Just when you think there isn’t room in the calendar for another festival …
Come April, Griffin Theatre Company’s Kings Cross home will be the hub for the inaugural Batch Festival, a three-week showcase of innovative storytelling, left-field performance and comedy.
It’s all about the stuff that doesn’t fit into traditional genre pigeonholes, says Batch Festival’s curator Phil Spencer.
“This is how Griffin engages with indie artists who haven’t written a full-length play,” Spencer says. “This next wave of artists doesn’t necessarily write plays, they make hip-hop, do stand-up, write songs, improvise stories, invite audiences to help them make the work and experiment with the theatrical form in vital and important ways.”
Batch Festival is a total takeover of the Griffin venue using “every nook and cranny” including the space under the stairs leading up to the theatre.
Shows run from late afternoon through the evening and into late-nite slots starting at 9pm or after. “There is a rich tradition of later night theatre in Kings Cross and we want to keep that alive,” Spencer says.
The Batch Festival program draws together artists from different scenes and genres with the aim of introducing each to a new audience.
From the world of spoken word comes Malaysian-Australian rapper and poet Omar Musa to present the world premiere of Since Ali Died, a mash-up of poetry, music and storytelling. “Omar is incredible,” Spencer says. “This is about what it is to be a brown man living in a country with a black history.”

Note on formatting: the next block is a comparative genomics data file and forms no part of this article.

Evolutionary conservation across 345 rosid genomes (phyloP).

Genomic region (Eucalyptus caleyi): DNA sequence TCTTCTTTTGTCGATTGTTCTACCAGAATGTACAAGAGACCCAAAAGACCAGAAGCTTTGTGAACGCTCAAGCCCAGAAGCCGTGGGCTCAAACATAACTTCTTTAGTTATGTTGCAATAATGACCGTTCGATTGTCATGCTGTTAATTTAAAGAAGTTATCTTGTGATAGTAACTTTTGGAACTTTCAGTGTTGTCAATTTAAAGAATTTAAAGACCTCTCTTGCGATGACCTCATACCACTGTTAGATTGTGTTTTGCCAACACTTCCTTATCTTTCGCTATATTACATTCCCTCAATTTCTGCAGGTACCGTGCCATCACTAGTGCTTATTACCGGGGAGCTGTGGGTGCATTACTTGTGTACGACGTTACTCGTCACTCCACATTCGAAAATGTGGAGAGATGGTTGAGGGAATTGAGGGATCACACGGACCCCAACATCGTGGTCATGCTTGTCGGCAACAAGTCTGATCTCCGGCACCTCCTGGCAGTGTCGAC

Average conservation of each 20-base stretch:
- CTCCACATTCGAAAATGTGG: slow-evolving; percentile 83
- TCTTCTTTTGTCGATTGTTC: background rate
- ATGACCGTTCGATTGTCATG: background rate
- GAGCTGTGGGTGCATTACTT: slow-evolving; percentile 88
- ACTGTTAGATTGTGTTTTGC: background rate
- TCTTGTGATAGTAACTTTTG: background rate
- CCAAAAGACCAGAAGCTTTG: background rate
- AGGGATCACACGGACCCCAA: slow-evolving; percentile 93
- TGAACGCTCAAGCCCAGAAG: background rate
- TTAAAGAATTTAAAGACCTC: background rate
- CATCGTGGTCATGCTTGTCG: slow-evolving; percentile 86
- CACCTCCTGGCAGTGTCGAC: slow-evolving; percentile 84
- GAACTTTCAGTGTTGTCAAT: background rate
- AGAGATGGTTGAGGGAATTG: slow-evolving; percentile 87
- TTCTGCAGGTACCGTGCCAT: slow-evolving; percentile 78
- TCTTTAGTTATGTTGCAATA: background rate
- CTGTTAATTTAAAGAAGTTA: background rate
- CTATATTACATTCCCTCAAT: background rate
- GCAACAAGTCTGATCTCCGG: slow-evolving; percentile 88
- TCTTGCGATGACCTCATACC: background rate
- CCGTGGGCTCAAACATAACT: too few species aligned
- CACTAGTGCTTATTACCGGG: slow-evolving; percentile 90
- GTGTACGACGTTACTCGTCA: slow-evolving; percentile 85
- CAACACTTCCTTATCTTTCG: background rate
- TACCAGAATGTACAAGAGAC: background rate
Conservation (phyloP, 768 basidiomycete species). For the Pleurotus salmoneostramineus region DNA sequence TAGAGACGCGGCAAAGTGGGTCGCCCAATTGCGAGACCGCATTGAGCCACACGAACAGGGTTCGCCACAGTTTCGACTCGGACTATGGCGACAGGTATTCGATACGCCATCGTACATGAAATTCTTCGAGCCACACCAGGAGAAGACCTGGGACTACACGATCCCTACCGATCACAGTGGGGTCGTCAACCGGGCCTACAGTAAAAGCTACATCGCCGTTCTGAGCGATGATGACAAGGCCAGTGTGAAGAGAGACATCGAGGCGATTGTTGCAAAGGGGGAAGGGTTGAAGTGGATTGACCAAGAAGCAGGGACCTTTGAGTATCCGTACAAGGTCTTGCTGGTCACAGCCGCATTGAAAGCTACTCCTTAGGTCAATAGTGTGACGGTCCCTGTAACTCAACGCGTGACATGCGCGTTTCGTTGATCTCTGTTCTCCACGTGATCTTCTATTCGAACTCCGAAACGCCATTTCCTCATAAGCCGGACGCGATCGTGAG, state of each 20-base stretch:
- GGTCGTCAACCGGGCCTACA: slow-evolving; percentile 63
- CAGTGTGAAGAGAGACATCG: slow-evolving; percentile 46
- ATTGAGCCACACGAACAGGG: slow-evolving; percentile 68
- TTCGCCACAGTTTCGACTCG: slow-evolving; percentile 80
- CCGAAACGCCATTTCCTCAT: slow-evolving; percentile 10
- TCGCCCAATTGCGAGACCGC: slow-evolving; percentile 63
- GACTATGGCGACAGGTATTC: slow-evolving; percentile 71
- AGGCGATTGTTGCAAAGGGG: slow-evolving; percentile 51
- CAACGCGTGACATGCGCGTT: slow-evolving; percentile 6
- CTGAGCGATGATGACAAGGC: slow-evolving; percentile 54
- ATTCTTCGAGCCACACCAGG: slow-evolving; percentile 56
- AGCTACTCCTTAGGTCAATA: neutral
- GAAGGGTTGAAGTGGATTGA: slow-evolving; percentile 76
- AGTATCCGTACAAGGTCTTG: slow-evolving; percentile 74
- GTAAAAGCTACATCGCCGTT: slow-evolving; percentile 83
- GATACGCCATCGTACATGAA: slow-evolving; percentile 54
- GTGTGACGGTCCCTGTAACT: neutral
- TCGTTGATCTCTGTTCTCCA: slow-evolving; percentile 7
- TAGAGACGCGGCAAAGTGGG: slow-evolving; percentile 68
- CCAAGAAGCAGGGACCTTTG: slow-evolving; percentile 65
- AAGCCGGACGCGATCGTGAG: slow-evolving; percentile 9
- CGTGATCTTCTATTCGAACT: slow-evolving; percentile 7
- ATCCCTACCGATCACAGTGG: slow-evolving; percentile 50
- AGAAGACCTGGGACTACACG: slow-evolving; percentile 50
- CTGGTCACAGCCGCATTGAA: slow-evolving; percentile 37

Artist collective Black Birds bring Brown Skin Girl to Griffin for the first time, the acclaimed spoken word, dance and musical show that was first performed at the all-female Festival Fatale in 2016. “It’s about smashing Afro stereotypes,” says Ayeesha Ash, one of eight women of colour (representing the Pacific, North America, Europe and South Sudan) in the show.
The comedy and cabaret stages are represented too: Transgender comedian Cassie Workman unveils Giantess, a show about a six-year-old exploring what it is to be raised with a gender identity that doesn’t fit; Mama Alto, Melbourne’s queer arts icon, will present an evening of “eccentricities” (Club Mama), and Bron Batten brings her Onstage Dating phenomenon to the Griffin stage direct from a season in the Soho Theatre, London.
Some shows will be traditional sit-down affairs, such as Ang Collins’ monologue Blueberry Play, which gets its first public airing in a production directed by Sheridan Harbridge and starring Contessa Treffone.
Other performances will bust things up a little, such as Jonathan Hindmarsh and Scarlet McGlynn’s Glimpse, an immersive “cocoon” experience created on the rear deck of the terrace house adjacent to the theatre.
Then there are performances that defy genre altogether.
In Georgia Symons’ You Must Come Alone to Read the Last Book on Earth, visitors will enter a secret space to add their words to a collaboratively written book.
The Lonely Spirits Variety Hour, featuring Freddy Nietzsche’s Good Time Bebop Quintet and Nitin Vengurlekar, takes the form of a radio show. “Nitin is a very unusual chap,” smiles Spencer. “Think Spike Milligan.”
Caleb Lewis’ Exclusion Zone involves a walking tour of Kings Cross.
“Caleb is an expert in gaming, theatre and interactive performance,” Spencer explains. “The idea is that you are in an exclusion zone after a nuclear disaster. It’s like being inside a role-playing game. What you get out of it will depend on what you put into it, but it’s going to be a very spooky show.”
Letters to John, written and performed by spoken word artist Tasnim Hossain.
Melbourne Fringe winner (2015) Asian Ghost-ery Store by Shannan Lim and Vidya Rajan.
Era of New Paradise by theatre maker Adriane Daff (of Perth company The Last Great Hunt) and directed by Eden Falk
Love and Anger, a womanifesto by surreal showgurl and obscene beauty queen Betty Grumble.